However, I almost don’t make it out of my seat. Not only are my chest muscles aching, but somehow the spasms manage to severely wrench my back. Walking isn’t easy. My aunt wants me to sleep over, but the drug kicks in and I'm even able to set up her Kureg coffee machine. I make it back to Red Bank at midnight.

I sleep in a bit, eat a bit, down more than a bit of Aleve and decide to take a bit of a rest. I awaken late in the afternoon and can summon no energy. Come to think of it, I’m really tapped out. Time to head upstairs for the night. It's been a rough day.

Sunday, August 24, 2008

Walking Angel

10:49 am

I take Angel out for our last summer walk about 7:30 am. The dear was up late last night watching the Olympics with me and slept in. She is an 11-year-old lab/chow mix, adopted last year by my friend Martin. They are meant for each other. Both are from broken homes, hers by divorce and his by death. Now they are a couple.

The first and longest of her three daily walks falls to me. And once I relent to her constant prodding and bid a reluctant farewell to a delightful bed, it’s a joy. The route varies some, but always includes the outskirts of two abutting country clubs. (If there is a social distinction between the two, it escapes me.)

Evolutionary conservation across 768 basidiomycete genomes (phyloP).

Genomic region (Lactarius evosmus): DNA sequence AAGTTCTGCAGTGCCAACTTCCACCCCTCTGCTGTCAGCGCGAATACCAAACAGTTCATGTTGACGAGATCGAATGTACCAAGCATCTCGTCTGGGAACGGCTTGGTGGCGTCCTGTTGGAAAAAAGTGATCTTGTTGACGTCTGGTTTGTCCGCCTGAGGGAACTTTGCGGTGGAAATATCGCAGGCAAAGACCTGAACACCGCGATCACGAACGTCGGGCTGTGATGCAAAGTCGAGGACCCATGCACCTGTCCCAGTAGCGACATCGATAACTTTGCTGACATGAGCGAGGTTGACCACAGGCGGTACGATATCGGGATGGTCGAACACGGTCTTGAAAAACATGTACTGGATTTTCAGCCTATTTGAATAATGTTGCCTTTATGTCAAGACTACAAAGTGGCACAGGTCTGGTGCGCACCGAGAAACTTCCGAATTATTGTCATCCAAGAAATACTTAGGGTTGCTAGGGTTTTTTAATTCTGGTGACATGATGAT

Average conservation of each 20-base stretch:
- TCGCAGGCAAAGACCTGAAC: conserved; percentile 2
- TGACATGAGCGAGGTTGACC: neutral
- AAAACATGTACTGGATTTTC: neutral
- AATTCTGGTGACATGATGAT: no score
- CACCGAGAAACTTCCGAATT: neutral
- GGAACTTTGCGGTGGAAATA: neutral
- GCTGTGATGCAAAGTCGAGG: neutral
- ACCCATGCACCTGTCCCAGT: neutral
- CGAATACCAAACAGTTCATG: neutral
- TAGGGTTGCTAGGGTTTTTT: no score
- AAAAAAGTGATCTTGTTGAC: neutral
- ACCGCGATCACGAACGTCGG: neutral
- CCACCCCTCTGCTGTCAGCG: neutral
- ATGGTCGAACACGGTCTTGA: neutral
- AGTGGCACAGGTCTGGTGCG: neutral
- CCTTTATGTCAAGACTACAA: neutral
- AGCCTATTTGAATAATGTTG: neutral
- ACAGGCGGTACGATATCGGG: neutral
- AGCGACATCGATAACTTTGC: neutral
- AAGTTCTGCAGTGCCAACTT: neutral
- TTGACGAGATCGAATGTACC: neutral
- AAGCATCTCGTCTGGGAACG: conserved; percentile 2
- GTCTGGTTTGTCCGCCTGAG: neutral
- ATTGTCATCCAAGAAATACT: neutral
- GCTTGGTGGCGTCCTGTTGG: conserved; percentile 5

This morn we pass by to the tune of ponging tennis balls from a social foursome. We cannot see the men through the solid fencing but their repartee is clear.

“Do you want me to serve this to your forehand or backhand?”

“How about right down the middle?”

“Well, that begs that question. First in?”

“First in.”

Not exactly the Open, but probably much more fun. Then Angel and I find a treasure, a bright yellow tennis ball napping under a bush. I scoop it up for later. She is generally quite frisky on these forays, prancing up and down the hilly terrain, sniffing and aching to go full out in a futile attempt to catch a bunny. The only sign of her age is arthritis which acts up at times. Then again, so does mine.

The other day, I take a pass-through instead of turning around, and she bounds to a skinny, shallow brook for a drink. Before I can react, Angel jumps in, splashes around and emerges with black muddy legs. On our return, I am treated to a Lucille Ball-moment, as I chase her around in circles trying to get her into the tub. Finally, I settle for washing her legs one by one with a cloth, as her highness stretches out on her bed. I abandon that route reluctantly.

After all, Angel is 70 pounds of the finest food available. She is fed three times a day—at least. Then again, you can say that about me, also. And while I am here, I eat as well as she does, which is to say T-bone steak (bone in, please), salmon, ground beef, loin lamb chops, brown rice, couscous, pasta, veal parmesan, pizza etc. She is definably a Jewish dog, with a real taste for bagels and lox, herring in cream sauce and matzo brei.